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Detroit Free Press from Detroit, Michigan • Page 13
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Detroit Free Press from Detroit, Michigan • Page 13

Detroit, Michigan
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'fa 1 7 Michigan Dateline, Page 4 Obituaries, Page 4 Call City Desk, 1-313-222-6600 Wednesday, March 8, 1995 Detroit 4ftec 0S 1JjQXCa1Li 1a vuvT in carjack death is released jailed oman "TV) SUSAN I WATSON mid-blooded murderer." Victim family assails judge 9s decision never soueht heto for her. From the beginning, the role Nix played in Bandy's death was not clear. A jury convicted Nix's 19-year-old boyfriend, Robert Hogans, in 1991 of first-degree murder. Hogans abducted Bandy as she drove through a Pontiac car wash on the morning of Sept. 18, 1990.

He raped her, then locked her in the trunk. But Nix tdld investigators that Hogans, her boyfriend for two weeks, had convinced her he was an under- Admirer returns Young's kindness "My sister didn't get a reduction in her sentence, or her conviction overturned," said David Johns, Bandy's brother. "She's in the ground." Johns, who identified Bandy's body at the morgue, said he will never forget the bruises and torn fingernails that showed his sister for her life in the trunk. In the end, she drank windshield wiper fluid in an attempt to quench her thirst. It hastened her "Terressa Nix had ample time to I save my sister," Johns said.

"She is a BY L.L. BRASIER Free Press Staff Writer A Pontiac woman who rode around in a stolen car with her new boyfriend for five days while the car's owner was slowly dying of thirst in the trunk was released from prison Tuesday. Two weeks ago, the Michigan Court of Appeals overturned Terressa Nix's involuntary manslaughter conviction in the 1990 death of Pamela Bandy, a 43-year-old autoworker who died in the trunk of, her Cadillac. On Tuesday, despite pleas by the prosecutor that Nix stay in prison while the case is taken to the state Supreme Court, Oakland County Circuit Judge Fred Mester released her on $50,000 personal bond, pending the appeal. Before ordering her release, Mester had strong words for Nix and the dozen or so people who apparently suspected Bandy was in the trunk during the September 1990 ride but "Here's somebody locked in a trunk, and people did nothing.

They may not have a legal duty, but by God, they have a moral duty," Mester said. Nix's mother, Rosetta Bush, "Thank you, Jesus," as Mester ordered her release. Nix, dressed in burgundy colored jail garb, showed' little emotion but bowed her head briefly and wiped her eyes. Bandy's family was outraged. ogic, of course, tells us that one thing has absolutely nothing to do with the other.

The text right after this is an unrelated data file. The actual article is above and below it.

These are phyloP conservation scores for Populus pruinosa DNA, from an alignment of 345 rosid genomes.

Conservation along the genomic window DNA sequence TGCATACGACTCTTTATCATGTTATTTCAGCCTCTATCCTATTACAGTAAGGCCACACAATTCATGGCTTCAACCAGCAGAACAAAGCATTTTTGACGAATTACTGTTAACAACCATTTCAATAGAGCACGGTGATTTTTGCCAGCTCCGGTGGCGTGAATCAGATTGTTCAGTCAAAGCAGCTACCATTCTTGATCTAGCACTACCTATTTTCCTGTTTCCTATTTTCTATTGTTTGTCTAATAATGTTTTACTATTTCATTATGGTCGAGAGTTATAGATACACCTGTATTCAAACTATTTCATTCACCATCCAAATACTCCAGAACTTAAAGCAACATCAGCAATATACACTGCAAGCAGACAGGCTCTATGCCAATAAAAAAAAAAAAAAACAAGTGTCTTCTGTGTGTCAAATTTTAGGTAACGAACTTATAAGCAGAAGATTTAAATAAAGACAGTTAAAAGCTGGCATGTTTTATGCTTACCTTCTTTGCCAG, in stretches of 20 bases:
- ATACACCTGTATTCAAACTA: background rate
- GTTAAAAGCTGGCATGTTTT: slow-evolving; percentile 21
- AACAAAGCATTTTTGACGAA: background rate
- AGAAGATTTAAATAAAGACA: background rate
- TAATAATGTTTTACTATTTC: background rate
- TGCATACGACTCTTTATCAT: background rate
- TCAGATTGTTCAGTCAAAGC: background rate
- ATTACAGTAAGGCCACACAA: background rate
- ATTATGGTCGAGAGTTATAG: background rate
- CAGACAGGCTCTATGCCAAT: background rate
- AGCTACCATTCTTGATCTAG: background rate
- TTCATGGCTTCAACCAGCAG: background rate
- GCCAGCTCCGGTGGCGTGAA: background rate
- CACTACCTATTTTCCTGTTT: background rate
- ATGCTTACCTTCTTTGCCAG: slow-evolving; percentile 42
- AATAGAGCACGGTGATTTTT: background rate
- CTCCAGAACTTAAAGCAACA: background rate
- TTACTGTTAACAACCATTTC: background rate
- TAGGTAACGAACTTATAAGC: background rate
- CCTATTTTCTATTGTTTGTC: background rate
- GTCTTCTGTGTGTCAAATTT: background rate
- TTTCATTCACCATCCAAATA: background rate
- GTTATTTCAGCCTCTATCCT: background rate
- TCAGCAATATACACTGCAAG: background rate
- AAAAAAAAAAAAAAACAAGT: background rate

But Monday night, as former Detroit Mayor Coleman Young See Released Page 5B i By Roddy Ray Senator wants judges to have acucea mw pr; Bitt says they should be kwyers for i years A 1 I. I tmm. I 'Sl I --v I HOW TO BE HEARD By Matthew G. Davis Free Press Lansing Staff LANSING Michigan voters may be asked to decide next year whether lawyers fresh out of law school should be allowed to become judges. To comment on Senate Joint Resolution whjch would; ask voters to chanee the'stateconsti- Photos by MARY SCHROEDERDetrolt Free Prew tiition lawyers to pfac- tfce for jvqyears before becoming judges, tall: Sen.

Virgil Smith jr D-Detroit, at 1-517-373- Rep. Michael Nye, Litchfield, at 1-517-373-1794, or the Michigan House Judiciary and Civil Rights Committee at 1-' 517-373-0554. Faxes can be sent to Janet Fonger, committee clerk, at 1- 517-373-5971. Or you can write the committee at Box 30014, Lansing 48909-7514. a bill already passed in the Senate that would "put Michigan in line other states that require lawyers to have some experience before becoming a judge-At least two Wayne County judges have been elected with little experi- ence.

In 1986, Kathleen MacDonald was elected to the circuit court a year after graduating from law school and never having tried a case. (She had, been a law clerk for another judge.) MacDonald could not be reached for comment Tuesday. In 1972, James Del Rio, a state lawmaker, was elected to Recorder's ICourt in Detroit two weeks after Above: Belinda Hines, left, was talking to her sister, Marilynn, right, when she was spooked by her caller ID machine. Below: Did Honest Abe really call? Ghosts in the machine getting his law license. He was re- jmoved from the bench five years later less than five years' experience are for judicial misconduct.